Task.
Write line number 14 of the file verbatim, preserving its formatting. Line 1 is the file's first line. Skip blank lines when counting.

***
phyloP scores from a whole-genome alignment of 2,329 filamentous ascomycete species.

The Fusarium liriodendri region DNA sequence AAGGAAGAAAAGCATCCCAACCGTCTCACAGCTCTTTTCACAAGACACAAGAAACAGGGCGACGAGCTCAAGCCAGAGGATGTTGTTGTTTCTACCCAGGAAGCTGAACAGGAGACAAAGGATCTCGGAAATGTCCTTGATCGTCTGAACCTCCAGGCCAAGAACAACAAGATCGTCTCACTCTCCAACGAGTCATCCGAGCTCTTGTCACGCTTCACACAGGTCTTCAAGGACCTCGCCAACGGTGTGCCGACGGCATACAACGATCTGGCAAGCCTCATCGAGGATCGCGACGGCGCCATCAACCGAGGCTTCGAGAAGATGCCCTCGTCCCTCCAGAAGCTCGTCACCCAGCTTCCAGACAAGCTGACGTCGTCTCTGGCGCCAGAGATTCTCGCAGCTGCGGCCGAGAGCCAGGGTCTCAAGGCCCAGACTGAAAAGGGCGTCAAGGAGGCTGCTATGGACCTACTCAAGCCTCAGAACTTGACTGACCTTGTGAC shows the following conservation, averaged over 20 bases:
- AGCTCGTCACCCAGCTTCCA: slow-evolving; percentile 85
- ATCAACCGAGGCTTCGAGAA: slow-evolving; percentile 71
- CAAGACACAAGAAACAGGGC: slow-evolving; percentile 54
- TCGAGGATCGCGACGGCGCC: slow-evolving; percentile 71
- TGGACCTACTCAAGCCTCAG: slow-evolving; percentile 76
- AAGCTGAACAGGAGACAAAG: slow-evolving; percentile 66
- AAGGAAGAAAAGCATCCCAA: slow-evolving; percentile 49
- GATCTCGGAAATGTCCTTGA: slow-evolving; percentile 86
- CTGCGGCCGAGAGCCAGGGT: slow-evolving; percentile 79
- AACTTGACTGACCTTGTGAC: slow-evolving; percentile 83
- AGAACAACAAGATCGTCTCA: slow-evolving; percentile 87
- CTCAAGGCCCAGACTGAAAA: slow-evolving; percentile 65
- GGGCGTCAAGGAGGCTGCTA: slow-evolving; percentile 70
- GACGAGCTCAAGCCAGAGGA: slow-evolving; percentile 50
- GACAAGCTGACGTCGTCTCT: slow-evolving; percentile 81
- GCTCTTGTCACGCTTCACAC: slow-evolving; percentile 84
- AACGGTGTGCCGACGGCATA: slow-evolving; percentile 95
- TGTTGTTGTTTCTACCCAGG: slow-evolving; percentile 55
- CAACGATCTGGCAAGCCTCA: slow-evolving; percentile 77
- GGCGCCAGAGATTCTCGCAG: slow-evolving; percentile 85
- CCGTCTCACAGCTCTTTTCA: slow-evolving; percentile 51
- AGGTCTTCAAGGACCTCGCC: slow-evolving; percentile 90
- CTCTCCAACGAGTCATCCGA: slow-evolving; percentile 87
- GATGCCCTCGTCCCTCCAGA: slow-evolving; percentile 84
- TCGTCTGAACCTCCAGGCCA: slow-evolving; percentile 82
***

- CTCAAGGCCCAGACTGAAAA: slow-evolving; percentile 65